About the Author

Mark Bould is Reader in Film and Literature at the University of the West of England, co-editor of Science Fiction Film and Television and an advisory editor for Extrapolation, Historical Materialism, Paradoxa and Science Fiction Studies. His books include Film Noir: From Berlin to Sin City (2005), The Cinema of John Sayles (2009) and he is co-editor of The Routledge Companion to Science Fiction (2009).

China Miéville is an independent researcher and an award-winning novelist. He is a member of the editorial board of Historical Materialism. Miéville's novel Perdido Street Station won the Arthur C. Clarke Award and was nominated for a British Science Fiction Association Award.

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Customer Reviews

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Most Helpful Customer Reviews
18 of 18 people found the following review helpful
4.0 out of 5 stars A very strong set of analyses 20 April 2011
By M J
This is the first review I've ever written for Amazon. Ordinarily I don't, but I disagreed so strongly with the existing review - and there was no other review to act as a counterpoint - that I have decided to write this one.

Firstly, this collection is not perfect. A few of the articles focus unduly on relatively brief and barely-noticed happenings in the history of science fiction which (this SF student believes) didn't have significant long-term effect, while the parallel apparently drawn between the work of Verne and the Wachowski Brothers is a somewhat challenging one to convince with (amongst others). With that said, the majority of the articles are insightful, interesting and continue to contribute to a growing body of work around an oft-ignored genre.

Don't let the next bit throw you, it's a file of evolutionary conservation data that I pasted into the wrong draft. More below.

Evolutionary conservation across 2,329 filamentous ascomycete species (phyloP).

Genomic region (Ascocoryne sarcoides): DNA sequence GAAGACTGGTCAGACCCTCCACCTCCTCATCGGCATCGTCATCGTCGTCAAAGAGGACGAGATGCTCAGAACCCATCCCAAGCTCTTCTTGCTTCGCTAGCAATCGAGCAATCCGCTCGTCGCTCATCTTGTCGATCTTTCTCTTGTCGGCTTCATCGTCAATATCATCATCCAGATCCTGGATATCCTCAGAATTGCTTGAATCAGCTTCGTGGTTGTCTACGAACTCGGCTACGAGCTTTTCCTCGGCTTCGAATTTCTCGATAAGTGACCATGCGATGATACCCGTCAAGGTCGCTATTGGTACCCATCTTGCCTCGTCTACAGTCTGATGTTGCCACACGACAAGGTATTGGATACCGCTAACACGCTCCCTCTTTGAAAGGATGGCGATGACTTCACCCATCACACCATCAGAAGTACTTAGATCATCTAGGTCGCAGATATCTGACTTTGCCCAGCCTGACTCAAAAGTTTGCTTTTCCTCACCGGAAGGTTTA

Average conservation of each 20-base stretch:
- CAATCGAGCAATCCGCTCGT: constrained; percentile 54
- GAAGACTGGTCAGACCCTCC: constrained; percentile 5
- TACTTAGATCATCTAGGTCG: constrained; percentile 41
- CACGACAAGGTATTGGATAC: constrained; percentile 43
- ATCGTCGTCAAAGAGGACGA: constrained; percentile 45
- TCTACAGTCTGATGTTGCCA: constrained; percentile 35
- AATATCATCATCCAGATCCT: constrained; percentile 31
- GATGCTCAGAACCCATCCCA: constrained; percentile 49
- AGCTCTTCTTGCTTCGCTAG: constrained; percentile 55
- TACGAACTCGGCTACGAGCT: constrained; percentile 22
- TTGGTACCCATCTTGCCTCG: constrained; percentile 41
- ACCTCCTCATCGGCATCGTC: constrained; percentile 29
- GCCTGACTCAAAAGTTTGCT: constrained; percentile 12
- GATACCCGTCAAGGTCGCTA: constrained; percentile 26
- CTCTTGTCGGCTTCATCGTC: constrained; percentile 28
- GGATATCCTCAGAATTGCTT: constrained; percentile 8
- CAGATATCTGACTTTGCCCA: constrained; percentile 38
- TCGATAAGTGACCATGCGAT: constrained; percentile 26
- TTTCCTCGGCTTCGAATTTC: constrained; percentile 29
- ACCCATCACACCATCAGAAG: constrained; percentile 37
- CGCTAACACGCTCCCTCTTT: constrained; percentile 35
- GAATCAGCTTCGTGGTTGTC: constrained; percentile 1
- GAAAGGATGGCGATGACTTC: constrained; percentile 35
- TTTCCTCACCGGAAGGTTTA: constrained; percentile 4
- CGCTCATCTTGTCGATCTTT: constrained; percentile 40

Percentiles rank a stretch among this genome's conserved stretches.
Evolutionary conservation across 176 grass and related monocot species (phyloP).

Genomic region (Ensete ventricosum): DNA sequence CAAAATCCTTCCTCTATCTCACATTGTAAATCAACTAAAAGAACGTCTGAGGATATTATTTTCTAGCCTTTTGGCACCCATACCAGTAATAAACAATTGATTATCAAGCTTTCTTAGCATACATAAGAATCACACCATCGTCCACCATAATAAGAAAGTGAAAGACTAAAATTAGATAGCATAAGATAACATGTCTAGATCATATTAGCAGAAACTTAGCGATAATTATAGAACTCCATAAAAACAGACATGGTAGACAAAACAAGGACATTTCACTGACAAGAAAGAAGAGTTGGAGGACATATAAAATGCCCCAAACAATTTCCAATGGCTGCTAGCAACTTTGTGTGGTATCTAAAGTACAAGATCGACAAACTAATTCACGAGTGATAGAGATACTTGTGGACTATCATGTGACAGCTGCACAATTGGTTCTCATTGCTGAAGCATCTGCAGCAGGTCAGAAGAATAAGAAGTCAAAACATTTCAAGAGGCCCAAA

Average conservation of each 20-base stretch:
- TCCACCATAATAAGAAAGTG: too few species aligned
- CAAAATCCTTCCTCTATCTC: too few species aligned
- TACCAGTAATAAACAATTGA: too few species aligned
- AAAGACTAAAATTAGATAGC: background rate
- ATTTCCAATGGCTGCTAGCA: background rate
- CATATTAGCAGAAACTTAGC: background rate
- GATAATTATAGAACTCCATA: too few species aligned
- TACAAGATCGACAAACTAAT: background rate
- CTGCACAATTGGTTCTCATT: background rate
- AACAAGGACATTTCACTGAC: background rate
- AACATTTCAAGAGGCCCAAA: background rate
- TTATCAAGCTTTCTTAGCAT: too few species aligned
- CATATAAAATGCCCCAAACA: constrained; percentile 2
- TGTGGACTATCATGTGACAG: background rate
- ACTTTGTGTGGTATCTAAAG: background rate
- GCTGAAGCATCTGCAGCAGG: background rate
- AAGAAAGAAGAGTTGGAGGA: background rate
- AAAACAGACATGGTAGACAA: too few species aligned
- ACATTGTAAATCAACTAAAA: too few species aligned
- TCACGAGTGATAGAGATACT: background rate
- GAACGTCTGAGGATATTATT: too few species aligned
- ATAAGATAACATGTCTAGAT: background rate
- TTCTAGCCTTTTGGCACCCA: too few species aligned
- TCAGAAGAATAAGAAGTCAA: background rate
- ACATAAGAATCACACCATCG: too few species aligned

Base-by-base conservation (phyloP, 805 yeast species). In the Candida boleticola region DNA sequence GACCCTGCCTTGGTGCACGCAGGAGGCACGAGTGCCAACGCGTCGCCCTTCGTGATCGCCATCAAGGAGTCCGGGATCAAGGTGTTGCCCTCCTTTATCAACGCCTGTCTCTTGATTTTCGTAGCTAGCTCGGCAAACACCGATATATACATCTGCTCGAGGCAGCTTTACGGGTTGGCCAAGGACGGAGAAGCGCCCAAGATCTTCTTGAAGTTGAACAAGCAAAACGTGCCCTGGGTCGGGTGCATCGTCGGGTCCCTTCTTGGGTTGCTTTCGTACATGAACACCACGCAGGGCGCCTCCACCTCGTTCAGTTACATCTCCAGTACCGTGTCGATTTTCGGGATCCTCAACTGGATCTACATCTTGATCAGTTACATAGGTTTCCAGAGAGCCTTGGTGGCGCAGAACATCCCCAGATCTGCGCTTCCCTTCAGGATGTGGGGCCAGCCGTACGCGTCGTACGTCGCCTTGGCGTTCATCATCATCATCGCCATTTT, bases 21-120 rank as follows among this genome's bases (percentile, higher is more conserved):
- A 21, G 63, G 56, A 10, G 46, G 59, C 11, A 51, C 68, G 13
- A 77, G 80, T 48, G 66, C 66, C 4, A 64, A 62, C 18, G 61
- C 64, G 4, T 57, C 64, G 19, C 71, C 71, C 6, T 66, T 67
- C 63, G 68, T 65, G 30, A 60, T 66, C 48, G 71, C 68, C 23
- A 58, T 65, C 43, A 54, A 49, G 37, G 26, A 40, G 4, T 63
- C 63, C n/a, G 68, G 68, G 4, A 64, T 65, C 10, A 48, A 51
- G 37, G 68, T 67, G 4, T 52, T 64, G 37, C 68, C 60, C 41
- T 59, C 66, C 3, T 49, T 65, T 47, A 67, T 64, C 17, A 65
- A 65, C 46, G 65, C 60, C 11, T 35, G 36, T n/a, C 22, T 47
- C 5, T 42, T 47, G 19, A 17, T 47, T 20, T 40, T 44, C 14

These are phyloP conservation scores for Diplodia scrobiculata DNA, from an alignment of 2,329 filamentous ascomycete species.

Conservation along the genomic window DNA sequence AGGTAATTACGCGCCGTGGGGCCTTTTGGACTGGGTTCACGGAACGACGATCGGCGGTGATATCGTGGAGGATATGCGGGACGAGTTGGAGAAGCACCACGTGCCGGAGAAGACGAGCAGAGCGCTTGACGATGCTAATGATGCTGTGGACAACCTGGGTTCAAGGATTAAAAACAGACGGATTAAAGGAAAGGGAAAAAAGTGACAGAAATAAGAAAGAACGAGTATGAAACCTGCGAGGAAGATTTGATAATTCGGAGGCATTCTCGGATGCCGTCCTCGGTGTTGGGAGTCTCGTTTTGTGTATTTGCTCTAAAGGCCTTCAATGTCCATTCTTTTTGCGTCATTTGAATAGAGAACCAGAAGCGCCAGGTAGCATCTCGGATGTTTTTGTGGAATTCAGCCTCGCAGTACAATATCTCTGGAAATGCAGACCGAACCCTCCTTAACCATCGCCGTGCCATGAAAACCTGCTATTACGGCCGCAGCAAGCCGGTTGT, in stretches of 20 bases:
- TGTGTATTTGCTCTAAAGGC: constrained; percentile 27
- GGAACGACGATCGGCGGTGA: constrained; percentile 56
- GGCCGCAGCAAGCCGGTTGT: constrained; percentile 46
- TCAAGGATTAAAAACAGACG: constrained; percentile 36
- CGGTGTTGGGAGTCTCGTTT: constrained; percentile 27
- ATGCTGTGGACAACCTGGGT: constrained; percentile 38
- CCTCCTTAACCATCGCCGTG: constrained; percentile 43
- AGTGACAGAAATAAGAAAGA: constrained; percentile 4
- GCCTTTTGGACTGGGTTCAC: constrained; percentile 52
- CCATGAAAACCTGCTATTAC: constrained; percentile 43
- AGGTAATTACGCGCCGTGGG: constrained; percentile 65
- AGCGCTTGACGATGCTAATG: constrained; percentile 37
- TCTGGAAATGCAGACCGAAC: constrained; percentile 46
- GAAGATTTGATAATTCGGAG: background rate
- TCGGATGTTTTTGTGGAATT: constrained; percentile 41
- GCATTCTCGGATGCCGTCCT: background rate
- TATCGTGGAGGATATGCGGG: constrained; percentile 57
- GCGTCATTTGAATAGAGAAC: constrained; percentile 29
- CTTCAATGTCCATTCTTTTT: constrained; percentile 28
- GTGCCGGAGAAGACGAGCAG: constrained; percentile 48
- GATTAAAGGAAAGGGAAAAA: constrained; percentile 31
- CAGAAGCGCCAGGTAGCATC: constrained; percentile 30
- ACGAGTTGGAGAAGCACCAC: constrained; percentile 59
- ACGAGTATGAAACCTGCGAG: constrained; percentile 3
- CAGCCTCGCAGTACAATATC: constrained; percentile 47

Nevertheless, the previous review and its associated defending comments rather miss the point. The core of the review is criticising an *academic* book for containing academic terminology. Nobody (I would hope) would criticise a romantic film for containing a kiss, a historical novel for failing to include the internet or a sculpture for having the audacity to appear off canvas. In the same way, criticising a collection of sophisticated literary study for being exactly that seems a little unusual, to say the least. Such books have nothing to do with being "cleverer than the masses"; they are to do with academia. Just because something involves a high level of linguistic and conceptual complexity does not automatically relegate it to the realm of "posturing".

This social science PhD student agrees that there is undoubtedly a fine line between meaningless jargon and worthwhile scrutiny.
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14 of 32 people found the following review helpful